Gandara D, Reck M, Moro-Sibilot D, Mazieres J, Gadgeel S, Morris S, Cardona A, Mendus D, Ballinger M, Rittmeyer A, and Peters S. Fast progression in non-small cell lung cancer: results from the randomized phase III OAK study evaluating second-line atezolizumab versus docetaxel. J Immunother Cancer 2021; 9(3).
J Immunother Cancer
BACKGROUND: Treatment-induced accelerated tumor growth is a progression pattern reported with immune checkpoint inhibitors that has never been evaluated in randomized phase III studies because it requires two pretreatment scans. This study aimed to develop clinically relevant and applicable criteria for fast progression (FP), incorporating tumor growth kinetics and early death from disease progression to analyze data from the randomized phase III OAK study.
METHODS: The OAK study evaluated the efficacy and safety of atezolizumab versus docetaxel as second-line or third-line treatment for stage IIIb/IV non-small cell lung cancer. FP rates and associated baseline factors were analyzed. FP was defined as either a ≥50% increase in the sum of largest diameters (SLDs) within 6 weeks of treatment initiation or death due to cancer progression within 12 weeks (absent post-baseline scan).
RESULTS: Forty-two of 421 patients (10%) receiving atezolizumab and 37 of 402 (9%) receiving docetaxel had FP. Twenty patients with FP (48%) receiving atezolizumab versus 12 (30%) receiving docetaxel had a ≥50% SLD increase within 6 weeks. FP was significantly associated with an ECOG (Eastern Cooperative Oncology Group) performance status of 1 (vs 0), ≥3 metastatic sites at baseline, and failure of preceding first-line treatment within 6 months, but not with epidermal growth factor receptor mutation, programmed cell death 1 ligand 1 or tumor mutational burden. Overall survival in patients with FP and a ≥50% SLD increase at week 6 was similar with atezolizumab and docetaxel (unstratified HR 0.89 (95% CI 0.41 to 1.92)).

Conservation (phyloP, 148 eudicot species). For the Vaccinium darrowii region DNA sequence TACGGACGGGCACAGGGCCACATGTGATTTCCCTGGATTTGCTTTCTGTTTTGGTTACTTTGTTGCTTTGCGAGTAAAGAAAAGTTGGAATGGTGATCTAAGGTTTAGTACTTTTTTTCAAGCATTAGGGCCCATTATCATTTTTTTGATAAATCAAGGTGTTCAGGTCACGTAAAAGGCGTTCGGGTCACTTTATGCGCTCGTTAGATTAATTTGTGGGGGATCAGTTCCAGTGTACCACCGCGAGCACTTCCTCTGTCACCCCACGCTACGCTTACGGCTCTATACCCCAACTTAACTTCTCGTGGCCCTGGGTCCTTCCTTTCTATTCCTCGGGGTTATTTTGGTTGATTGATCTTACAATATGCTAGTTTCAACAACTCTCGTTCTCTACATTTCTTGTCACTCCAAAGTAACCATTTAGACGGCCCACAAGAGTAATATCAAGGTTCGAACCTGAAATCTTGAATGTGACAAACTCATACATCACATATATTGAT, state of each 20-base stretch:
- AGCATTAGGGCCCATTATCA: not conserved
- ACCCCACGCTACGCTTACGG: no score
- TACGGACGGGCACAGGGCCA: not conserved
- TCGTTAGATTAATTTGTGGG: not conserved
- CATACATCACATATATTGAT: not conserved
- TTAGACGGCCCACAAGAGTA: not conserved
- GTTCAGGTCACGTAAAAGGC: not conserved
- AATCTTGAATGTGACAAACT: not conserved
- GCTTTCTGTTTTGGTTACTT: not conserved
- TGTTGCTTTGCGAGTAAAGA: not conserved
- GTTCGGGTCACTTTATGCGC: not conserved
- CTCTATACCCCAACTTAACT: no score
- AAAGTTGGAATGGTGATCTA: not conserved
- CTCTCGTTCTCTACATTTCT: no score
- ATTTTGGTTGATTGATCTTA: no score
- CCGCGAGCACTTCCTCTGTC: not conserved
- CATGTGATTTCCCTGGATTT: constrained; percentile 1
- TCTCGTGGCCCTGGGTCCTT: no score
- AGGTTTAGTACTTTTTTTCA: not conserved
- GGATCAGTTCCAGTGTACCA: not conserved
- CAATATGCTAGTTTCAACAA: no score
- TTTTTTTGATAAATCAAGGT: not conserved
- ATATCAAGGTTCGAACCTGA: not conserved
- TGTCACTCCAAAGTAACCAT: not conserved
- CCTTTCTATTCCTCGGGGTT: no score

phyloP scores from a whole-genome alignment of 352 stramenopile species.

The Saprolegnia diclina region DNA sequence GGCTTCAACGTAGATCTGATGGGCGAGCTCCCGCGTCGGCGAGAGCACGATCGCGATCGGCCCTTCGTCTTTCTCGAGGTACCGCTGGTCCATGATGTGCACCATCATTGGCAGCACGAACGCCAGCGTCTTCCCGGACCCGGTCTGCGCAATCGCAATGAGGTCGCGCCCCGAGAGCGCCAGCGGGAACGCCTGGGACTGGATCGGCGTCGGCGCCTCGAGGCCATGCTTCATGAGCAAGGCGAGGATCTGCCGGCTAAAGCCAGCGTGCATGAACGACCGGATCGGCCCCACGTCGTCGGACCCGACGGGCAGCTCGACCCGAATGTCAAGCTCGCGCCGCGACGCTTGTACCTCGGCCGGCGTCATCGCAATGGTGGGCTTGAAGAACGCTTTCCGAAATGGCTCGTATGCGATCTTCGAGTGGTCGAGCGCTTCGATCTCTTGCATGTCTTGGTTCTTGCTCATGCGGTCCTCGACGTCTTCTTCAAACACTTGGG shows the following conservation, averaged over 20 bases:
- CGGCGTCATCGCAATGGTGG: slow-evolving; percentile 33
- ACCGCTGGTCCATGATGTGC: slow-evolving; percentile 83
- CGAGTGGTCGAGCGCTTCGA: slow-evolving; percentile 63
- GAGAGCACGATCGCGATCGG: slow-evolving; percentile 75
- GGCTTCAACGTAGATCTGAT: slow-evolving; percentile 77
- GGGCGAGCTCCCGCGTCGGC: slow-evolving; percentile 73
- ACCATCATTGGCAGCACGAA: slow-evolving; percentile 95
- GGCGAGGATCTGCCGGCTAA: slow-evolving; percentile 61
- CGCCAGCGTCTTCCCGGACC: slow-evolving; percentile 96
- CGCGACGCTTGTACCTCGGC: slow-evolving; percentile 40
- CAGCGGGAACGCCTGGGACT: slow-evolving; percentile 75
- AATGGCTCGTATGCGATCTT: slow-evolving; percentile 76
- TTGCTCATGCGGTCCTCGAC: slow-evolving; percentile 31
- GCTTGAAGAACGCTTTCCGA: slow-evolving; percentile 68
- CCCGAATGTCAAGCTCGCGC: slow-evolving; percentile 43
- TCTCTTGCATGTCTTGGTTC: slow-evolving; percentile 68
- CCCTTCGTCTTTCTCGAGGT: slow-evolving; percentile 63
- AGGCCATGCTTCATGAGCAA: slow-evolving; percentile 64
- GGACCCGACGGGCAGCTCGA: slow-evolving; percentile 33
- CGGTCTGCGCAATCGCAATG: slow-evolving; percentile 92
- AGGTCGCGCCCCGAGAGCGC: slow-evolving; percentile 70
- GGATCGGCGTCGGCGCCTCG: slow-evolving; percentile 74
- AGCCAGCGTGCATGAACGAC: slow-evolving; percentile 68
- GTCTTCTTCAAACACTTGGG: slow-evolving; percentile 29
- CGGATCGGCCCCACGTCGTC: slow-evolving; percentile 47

CONCLUSIONS: FP rates were similar with atezolizumab and docetaxel in the OAK study, suggesting that FP may not be unique to checkpoint inhibitors, although the underlying mechanisms may differ from those of chemotherapy. Applying the FP criteria to other phase III checkpoint inhibitor trials may further elucidate the risk factors for FP.